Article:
Sometimes I think time passes without realizing how much time has passed or that you’ve missed deadlines that the agency set for you. So one of the things that we started doing with our clients, where we have monthly support contracts and we’re continually pumping out work, is to send them a weekly overview that says, here’s what’s been accomplished, here’s what’s on the agenda to complete this week.

Here’s what’s overdue and impacting timelines that we need from you. Just that kind of friendly reminder of, hey, we actually needed this a month ago. It’s still flagged to help clients kind of prioritize and put into perspective, because I think it’s so easy for the calendar to slide by without realizing, yeah, I totally missed reviewing that piece, and it’s pretty critical to moving forward with our campaign, I think.

One thing too, just to build on what Jenni said about setting time aside. If you’re not working in marketing all the time, setting that time aside is good because you have to shift your mind a little bit, right, from what your normal day to day would be to now sit down. Okay, let me think about this and read it and make sure that everything’s making sense and making sense to my ICP, et cetera. So it’s like you’re not in it all the time. It helps to set that time so you can kind of change your mindset.

Another thing that we see happening a lot that kind of makes it difficult to work with an agency is when you are more reactive instead of following your marketing strategy that’s been put in place. Because we, as an agency, we have a plan and we’re working with you, and we feel very confident in the plans that we make for our clients. But when things keep coming up and you’re asking us to do one off projects, I mean, we’re happy to do those kinds of things, but you have to remember that that really then takes away from some of the marketing plan and your strategy. We’re here to be your outsourced marketing department, but we shouldn’t probably be order takers because you’re veering off of the reason that you hired us in the first place, which is to create a marketing strategy, stick to it, and ultimately grow your business.

This is less of an issue if you come to us, and it’s a project based type of engagement. In project based, it’s very specific. Like, let’s say we’re developing your strategy pieces, so we’re working on your ideal customer profile for who you’re going to target in that HR technology market. We’re helping you build out your unique point of view framework, and we’re building out that content marketing and demand generation plan to be able to execute on all of those things.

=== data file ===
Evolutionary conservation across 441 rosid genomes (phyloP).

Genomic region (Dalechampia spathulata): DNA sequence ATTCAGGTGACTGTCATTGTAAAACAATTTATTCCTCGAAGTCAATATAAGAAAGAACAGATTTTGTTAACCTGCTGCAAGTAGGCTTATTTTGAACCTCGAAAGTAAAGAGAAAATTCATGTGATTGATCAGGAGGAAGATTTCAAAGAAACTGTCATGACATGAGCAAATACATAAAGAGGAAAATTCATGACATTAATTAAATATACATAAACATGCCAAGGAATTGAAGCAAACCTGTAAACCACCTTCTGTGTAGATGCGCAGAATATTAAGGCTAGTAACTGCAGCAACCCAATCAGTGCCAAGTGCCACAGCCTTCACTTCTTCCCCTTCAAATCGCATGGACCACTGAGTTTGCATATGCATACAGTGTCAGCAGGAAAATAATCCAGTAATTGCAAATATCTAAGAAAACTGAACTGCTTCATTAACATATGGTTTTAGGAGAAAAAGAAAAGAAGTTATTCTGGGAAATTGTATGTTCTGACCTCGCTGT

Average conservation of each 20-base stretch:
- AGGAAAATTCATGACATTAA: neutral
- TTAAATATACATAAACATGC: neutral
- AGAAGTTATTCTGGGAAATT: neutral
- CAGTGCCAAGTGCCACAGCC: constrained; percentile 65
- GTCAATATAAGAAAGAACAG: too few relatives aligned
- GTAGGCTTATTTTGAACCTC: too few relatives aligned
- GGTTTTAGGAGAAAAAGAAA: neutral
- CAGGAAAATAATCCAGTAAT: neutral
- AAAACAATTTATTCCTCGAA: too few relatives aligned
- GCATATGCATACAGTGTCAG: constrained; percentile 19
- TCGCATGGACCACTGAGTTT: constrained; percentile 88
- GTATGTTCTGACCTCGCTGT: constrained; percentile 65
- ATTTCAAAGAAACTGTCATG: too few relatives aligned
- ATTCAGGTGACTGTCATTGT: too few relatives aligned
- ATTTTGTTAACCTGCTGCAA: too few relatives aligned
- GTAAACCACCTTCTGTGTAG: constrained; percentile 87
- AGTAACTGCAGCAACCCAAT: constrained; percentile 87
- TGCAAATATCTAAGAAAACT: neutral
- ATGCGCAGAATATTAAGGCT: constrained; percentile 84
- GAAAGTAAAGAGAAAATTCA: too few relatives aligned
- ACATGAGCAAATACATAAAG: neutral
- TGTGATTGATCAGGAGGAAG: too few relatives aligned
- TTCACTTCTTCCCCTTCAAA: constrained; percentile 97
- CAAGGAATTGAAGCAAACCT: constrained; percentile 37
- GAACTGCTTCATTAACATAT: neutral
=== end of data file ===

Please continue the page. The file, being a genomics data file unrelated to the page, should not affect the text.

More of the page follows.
And then let’s say we hand it off to you and you’re actually going to proceed with that and build it out. We don’t usually get distracted when that happens, right? Because if you came up with something else and you said, hey, can you write this article? It’s out of scope, that’s easily defined. Where we see the reactive versus strategy approach is when we work with clients on a monthly basis and what we will do is work with them to do a 30 day sprint to say, okay, this is what we’re going to focus on in the next 30 days.

Typically when we start an engagement with a client, we do a strategy plan as the first step. The goal of the monthly support then is to execute on that strategy plan. But sometimes what happens is as the client is proceeding month to month, they start to think of other things like, oh, it’d be great if the agency could help me with this. And because it’s not like a project scope, it’s more of where your extension of your internal team or we’re your outsourced marketing department, we start to be the go to, right?

Which isn’t necessarily a bad thing because we’re here to help you. But if it takes away from being able to execute on that strategy, one, you paid for the strategy and there was a reason behind doing that, right? And two, everything else that you’re doing that’s outside of that strategy takes away from the mission at hand, which is to help you build a demand generation engine and to really focus the marketing efforts.

And this becomes a problem because you’re reducing the effectiveness of your investment because suddenly it becomes random acts of marketing which add up and don’t necessarily equate to the optimized results you’re going for. And so while it may be like, hey, I thought of this idea for an article, can you write it? And hey, how about we do an infographic? Oh, let’s go do some stuff on YouTube. All of it is said with good intentions, but at the end of the day, from the outside we see it and we can see the random acts of marketing starting to pile up and ultimately what happens.

We’ve seen this happen in our own organization and we’ve seen it happen with other agencies that work with clients. The client gets the perception, like, I just feel like we’re not being very strategic. It’s like, you’re right, we’re not. Because you’re asking us to do these things that are not part of the strategy that we had built out and agreed to, which means we don’t have time to work on those things and instead we’re doing these random acts of marketing.